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Hometown: Xenia, OH
Member since: Tue Sep 19, 2006, 04:46 PM
Number of posts: 18,740
Hometown: Xenia, OH
Member since: Tue Sep 19, 2006, 04:46 PM
Number of posts: 18,740
- 2015 (9)
- January (9)
- 2014 (111)
- 2013 (109)
- 2012 (74)
- 2011 (3)
- December (3)
with the US. Trade with China is a bigger part of Germany's economy than it is of the US economy. Germany's unions and middle class are doing just fine. Our problems are internal not the fault of poor people in other countries. We can't blame our regressive taxes, little support for unions and an ineffective safety net on the Chinese or the Mexicans or the Kenyans or the Peruvians. The problem is much closer to home.
Obama promised to work to revise NAFTA to protect Worker's Rights and he hasn't ...
Assuming Obama really means to 'protect worker rights' covering them in TPP which includes Canada and Mexico would be one way to do it.
NAFTA to protect Worker's Rights and he hasn't because the cow was out of the barn and had run over the cliff since that opened the door to shipping our manufacturing overseas to China ...
NAFTA had nothing to do with China. Do you really think that China's growth would have been limited if the US and Canada had avoided a trade agreement with Mexico?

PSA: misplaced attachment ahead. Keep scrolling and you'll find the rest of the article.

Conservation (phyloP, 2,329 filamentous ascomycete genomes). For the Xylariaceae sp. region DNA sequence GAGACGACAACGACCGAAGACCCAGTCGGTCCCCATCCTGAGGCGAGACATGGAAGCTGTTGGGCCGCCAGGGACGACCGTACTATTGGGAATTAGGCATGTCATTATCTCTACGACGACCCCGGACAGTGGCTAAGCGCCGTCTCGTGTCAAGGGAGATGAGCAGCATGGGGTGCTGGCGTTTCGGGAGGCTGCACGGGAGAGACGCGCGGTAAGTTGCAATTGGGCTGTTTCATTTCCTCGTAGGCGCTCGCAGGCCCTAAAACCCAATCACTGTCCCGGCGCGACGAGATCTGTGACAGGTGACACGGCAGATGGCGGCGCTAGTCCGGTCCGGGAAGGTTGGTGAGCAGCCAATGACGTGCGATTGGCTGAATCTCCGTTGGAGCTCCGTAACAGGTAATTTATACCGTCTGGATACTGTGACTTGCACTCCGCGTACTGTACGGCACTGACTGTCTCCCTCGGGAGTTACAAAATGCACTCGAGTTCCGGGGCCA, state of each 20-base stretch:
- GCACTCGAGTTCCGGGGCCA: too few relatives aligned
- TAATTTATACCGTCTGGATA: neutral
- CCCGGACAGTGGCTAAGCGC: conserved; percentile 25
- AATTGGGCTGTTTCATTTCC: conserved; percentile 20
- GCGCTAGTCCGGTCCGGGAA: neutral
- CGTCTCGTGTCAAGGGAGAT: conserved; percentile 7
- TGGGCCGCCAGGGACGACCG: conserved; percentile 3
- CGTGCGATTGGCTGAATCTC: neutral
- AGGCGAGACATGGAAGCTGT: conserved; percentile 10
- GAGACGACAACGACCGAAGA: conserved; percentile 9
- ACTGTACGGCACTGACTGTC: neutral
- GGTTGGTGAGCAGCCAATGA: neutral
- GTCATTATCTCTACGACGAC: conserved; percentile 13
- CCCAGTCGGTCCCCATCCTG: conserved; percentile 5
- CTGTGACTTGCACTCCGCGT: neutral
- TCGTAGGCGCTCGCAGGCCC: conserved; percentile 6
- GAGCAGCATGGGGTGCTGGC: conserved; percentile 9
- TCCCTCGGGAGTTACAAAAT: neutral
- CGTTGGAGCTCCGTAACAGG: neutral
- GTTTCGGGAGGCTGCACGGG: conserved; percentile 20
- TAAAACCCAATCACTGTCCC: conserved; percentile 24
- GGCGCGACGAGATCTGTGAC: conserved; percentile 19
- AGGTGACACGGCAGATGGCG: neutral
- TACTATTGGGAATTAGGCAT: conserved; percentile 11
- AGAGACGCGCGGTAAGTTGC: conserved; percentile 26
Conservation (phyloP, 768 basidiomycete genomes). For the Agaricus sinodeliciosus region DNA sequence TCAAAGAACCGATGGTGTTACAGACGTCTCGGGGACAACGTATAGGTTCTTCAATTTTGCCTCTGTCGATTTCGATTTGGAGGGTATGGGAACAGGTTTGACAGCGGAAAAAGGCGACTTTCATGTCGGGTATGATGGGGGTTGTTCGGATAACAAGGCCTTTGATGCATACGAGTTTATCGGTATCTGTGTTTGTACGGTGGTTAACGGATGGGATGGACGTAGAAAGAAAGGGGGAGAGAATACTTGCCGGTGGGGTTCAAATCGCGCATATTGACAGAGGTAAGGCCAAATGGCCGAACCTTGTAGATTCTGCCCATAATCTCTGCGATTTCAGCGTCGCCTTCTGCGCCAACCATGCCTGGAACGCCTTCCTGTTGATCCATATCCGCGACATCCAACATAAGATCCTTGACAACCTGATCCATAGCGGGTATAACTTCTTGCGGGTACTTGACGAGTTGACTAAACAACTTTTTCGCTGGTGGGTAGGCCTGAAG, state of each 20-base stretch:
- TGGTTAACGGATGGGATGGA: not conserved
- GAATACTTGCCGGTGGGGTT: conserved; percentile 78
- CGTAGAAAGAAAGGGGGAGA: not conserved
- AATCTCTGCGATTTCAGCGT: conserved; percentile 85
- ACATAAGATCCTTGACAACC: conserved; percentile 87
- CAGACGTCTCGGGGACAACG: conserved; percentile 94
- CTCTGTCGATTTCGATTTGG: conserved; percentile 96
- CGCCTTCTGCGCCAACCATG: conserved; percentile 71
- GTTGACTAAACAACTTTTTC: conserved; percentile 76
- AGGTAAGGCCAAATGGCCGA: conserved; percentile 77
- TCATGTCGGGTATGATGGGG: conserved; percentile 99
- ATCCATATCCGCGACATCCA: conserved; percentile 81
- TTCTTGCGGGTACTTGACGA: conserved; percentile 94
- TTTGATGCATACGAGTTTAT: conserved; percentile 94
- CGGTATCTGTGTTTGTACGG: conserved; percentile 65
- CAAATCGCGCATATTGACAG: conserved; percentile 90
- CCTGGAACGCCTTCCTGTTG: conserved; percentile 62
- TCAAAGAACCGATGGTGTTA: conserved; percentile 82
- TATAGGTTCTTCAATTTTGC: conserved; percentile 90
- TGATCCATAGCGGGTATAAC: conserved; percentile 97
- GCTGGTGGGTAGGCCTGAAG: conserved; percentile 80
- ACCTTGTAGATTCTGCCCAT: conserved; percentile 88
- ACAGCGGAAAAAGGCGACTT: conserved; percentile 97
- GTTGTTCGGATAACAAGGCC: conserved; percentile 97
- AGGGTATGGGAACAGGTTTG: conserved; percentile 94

... and anywhere else where workers could be abused with substandard working conditions and wages that kept them in poverty.
"Trade agreements can be written and negotiated to raise living standards for workers and to enforce environmental protections vital to survival of the planet ..."
... the rest we won't know about because it is secret and Fast Track means none of us will know until it's signed.
No. 'Fast track' affects the ratification/rejection process, not the negotiating process.
"Fast Track means none of us will know until it's signed." Do you believe that denying 'fast track' means that we WILL know what's in it before it is signed? The negotiations have been going on in secret for years without 'fast track'. Why would the continuing lack of 'fast track' suddenly open up the negotiating process?
With 'fast track' the negotiations can be secret or they can be public. In the absence of 'fast track' the negotiations can be secret or they can be public.
IF we ever get a trade agreement that would "raise living standards for workers and to enforce environmental protections vital to survival of the planet ...", do you think it is likely that republican majorities in the House and Senate will not cut out precisely those provisions that "raise living standards for workers and to enforce environmental protections vital to survival of the planet ..." and leave in the stuff that corporations and the 1% like, if they are allowed to do so?
Posted by pampango | Thu Jan 22, 2015, 11:56 AM (0 replies)
"Trade agreements can be written and negotiated to raise living standards for workers and to enforce